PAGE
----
Thursday, November 04, 2004

History Lesson: Just in Time for Christmas

November 4, 1974: Greatest Hits by Elton John is released. It remains one of the most attractive album packages ever, clean and beautiful red and blue graphics inside and out, which even extend to the label on the vinyl disc itself. It zoomed to the top of my Christmas list the moment I saw it in the stores. On the same day, Paul McCartney and Wings release the single "Junior's Farm," which would get to Number 3 by January. The flipside got enough airplay to make it to Number 39 in February. Big trivia points if you can remember the title, which is below.

November 4, 1963: The Beatles appear at a Royal Command Performance in London. This was the night John Lennon asked, "Will people in the cheaper seats clap your hands? All the rest of you, if you'll just rattle your jewelry."

November 4, 1957: For the only time in history, as far as I know, the top six songs on the pop and R&B charts are identical:

1. "Jailhouse Rock"/Elvis Presley
2. "Wake Up Little Susie"/Everly Brothers
3. "You Send Me"/Sam Cooke
4. "Silhouettes"/The Rays
5. "Be-Bop Baby"/Ricky Nelson
6. "Honeycomb"/Jimmie Rodgers

Talk about your multiculturalism. Only Cooke and the Rays were black, although Elvis had, in Sam Phillips' words, "the negro sound and the negro feel." It's hard now to hear any corresponding feel in the Everlys, Nelson, or Rodgers. Segregation may have been the rule in much of 1957 America, but clearly not here.

Birthdays Today: Sean "P-Diddy" Combs is 34. Has he ever had a hit that didn't lean predominantly on a sample of someone else's work? Does he even record music anymore? Or is he just famous for being famous now? Ike Turner is 73. He was a very bad dude, and probably not just while he was married to Tina. But he is also a seminal figure of rock and roll--it's his band on "Rocket 88" under the name of Jackie Brenston and His Delta Cats, the 1951 hit considered by the Rock and Roll Hall of Fame to be the first rock record.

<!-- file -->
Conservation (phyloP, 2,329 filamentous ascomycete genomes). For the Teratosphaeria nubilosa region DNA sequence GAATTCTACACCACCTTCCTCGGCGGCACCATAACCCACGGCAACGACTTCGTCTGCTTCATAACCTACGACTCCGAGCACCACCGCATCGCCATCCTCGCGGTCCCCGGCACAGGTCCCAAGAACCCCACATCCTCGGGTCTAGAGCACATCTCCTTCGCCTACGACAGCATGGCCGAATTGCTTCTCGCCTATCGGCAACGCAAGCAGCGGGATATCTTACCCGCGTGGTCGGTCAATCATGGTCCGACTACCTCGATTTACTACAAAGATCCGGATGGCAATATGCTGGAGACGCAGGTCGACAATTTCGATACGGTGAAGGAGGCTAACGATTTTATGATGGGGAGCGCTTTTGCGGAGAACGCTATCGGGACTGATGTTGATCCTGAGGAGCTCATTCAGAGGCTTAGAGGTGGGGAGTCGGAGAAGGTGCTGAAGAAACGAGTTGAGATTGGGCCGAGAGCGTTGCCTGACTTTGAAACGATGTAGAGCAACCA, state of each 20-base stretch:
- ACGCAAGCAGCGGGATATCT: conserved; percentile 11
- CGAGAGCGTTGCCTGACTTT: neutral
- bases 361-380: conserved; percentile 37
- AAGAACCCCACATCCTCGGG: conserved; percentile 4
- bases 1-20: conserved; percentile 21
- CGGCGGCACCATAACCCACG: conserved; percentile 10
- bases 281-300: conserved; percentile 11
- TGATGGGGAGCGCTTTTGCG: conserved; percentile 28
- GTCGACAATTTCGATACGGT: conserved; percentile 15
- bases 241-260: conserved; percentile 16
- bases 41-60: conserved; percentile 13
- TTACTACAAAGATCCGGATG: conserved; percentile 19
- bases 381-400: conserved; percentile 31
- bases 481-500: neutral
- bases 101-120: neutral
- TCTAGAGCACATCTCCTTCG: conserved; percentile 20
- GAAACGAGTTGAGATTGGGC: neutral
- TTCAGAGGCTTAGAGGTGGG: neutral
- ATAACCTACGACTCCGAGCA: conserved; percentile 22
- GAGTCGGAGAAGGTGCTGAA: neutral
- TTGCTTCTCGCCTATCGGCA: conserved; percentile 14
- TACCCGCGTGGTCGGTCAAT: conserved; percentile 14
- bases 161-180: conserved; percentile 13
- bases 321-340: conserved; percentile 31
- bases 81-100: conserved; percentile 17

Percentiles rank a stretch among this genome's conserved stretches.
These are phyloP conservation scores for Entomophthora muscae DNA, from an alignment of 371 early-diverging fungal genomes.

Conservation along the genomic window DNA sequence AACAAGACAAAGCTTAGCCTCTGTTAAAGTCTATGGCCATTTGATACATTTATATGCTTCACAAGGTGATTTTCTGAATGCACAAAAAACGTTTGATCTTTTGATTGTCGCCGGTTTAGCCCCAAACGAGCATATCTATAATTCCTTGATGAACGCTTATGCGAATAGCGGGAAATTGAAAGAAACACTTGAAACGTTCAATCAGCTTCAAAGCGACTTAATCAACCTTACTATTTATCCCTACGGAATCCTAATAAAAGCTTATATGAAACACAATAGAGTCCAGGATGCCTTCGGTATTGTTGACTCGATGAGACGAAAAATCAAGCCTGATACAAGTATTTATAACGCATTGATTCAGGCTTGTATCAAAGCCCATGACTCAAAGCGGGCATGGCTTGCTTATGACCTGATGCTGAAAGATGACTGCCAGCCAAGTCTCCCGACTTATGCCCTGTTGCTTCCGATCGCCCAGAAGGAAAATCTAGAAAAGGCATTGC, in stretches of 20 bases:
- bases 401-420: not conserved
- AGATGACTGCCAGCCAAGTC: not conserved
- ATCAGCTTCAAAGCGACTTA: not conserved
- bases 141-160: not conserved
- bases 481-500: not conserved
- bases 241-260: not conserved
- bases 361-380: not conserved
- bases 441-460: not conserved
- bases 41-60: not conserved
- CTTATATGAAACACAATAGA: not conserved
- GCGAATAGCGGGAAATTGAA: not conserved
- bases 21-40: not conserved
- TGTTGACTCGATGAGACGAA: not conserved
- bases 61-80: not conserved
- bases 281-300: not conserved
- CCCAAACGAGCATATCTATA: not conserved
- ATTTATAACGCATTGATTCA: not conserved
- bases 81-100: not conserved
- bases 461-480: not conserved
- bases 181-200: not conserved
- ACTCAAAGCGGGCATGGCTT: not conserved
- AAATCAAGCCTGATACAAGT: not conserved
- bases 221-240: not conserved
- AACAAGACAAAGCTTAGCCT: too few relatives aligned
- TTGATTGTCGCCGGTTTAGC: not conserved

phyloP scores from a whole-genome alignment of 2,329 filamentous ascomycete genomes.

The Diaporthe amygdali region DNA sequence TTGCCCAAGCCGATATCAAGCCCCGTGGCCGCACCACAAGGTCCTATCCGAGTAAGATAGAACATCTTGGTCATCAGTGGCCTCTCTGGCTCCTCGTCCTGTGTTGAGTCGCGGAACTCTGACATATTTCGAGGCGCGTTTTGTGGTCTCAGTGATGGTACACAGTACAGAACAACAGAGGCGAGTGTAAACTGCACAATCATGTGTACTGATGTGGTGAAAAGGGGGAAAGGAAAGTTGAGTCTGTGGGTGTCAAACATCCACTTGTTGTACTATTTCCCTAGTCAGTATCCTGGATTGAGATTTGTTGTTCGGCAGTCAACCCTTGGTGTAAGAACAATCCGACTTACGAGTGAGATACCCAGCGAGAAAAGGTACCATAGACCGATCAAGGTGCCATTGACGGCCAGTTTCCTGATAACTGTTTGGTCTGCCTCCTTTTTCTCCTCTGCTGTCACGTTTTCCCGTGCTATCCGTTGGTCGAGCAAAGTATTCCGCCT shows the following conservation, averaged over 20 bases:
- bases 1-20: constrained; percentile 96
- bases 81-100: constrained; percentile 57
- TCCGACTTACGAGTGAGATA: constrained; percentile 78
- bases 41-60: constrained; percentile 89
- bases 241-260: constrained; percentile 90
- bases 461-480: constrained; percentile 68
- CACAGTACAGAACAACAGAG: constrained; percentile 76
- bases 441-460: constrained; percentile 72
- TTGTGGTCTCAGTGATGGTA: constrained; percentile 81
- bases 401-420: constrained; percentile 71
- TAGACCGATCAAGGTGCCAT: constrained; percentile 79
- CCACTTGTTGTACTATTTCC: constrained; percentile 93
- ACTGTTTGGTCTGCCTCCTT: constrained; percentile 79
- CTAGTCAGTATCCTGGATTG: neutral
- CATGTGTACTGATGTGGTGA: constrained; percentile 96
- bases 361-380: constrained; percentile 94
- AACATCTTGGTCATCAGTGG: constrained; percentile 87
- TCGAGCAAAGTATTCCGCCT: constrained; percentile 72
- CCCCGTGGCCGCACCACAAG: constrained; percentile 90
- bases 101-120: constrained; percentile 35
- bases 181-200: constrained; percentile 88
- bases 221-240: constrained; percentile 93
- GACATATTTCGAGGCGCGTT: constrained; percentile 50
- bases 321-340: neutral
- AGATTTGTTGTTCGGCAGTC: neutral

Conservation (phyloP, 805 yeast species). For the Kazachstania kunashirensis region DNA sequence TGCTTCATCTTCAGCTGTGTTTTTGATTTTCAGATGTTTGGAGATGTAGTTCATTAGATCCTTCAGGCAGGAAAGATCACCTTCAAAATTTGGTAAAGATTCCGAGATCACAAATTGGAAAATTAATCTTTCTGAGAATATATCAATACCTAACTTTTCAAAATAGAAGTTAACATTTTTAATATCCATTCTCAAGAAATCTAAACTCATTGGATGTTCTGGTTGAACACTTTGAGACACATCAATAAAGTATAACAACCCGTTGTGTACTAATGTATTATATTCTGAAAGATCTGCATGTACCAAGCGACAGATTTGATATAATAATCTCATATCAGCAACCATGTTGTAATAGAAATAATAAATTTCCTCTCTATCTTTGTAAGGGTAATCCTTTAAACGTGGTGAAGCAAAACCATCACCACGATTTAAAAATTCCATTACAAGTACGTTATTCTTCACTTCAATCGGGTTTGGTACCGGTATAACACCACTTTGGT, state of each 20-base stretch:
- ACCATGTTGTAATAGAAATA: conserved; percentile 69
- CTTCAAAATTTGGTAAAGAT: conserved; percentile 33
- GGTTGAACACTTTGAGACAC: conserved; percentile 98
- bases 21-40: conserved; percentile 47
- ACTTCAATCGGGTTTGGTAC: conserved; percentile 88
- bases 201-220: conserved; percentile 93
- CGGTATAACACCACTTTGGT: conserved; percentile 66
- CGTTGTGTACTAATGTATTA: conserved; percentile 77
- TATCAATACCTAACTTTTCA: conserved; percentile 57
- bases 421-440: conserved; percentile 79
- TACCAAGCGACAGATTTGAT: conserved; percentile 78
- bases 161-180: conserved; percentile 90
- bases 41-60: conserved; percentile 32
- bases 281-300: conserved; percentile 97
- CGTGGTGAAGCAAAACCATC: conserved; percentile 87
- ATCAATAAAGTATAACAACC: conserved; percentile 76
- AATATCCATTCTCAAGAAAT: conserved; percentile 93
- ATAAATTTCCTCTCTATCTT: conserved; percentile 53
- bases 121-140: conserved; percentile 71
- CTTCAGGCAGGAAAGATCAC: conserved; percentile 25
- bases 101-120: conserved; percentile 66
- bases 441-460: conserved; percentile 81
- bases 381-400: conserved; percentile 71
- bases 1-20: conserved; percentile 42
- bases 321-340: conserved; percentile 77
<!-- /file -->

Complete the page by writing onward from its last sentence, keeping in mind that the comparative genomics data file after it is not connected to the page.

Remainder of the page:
Number One Songs on This Date:
1990: "Ice Ice Baby"/Vanilla Ice. An enormous pop-culture phenomenon then; in retrospect, the first profoundly embarrasing pop-culture phenomenon of the 1990s.
1974: "You Haven't Done Nothin'"/Stevie Wonder. An overtly anti-Nixon song, weirdly applicable again:
We are sick and tired of hearing your song
Telling us how you are gonna change right from wrong
Cuz if you really want to hear our views
You haven't done nothin'
1969: "Suspicious Minds"/Elvis Presley. This is my favorite Elvis record, with a fade I'd listen to if you looped it for 10 minutes: "Caught in a trap/I can't walk out/Because I love you too much baby"
1962: "He's a Rebel"/Crystals. Girl-group nirvana, and their biggest hit ever, a followup to the gorgeous "Uptown." You don't hear either one as often as "Da Doo Ron Ron," but you should.
1942: "White Christmas"/Bing Crosby. And people say we rush the season nowadays. This was the first year for "White Christmas," and both this version and Freddy Martin's sold a million copies that winter. (Frank Sinatra would release his own million-selling recording in 1944.) Bing returned "White Christmas" to the pop charts at Christmas of 1943 in two different versions, and recharted the original version every year after through 1962. It hit Number One again around Christmas in 1945 and 1946.

Trivia Answer: "Sally G" was the flipside of McCartney's "Junior's Farm." Thanks to a bit of steel guitar, it actually got a bit of airplay on country radio, although not enough to make the charts.


Post a Comment

<< Home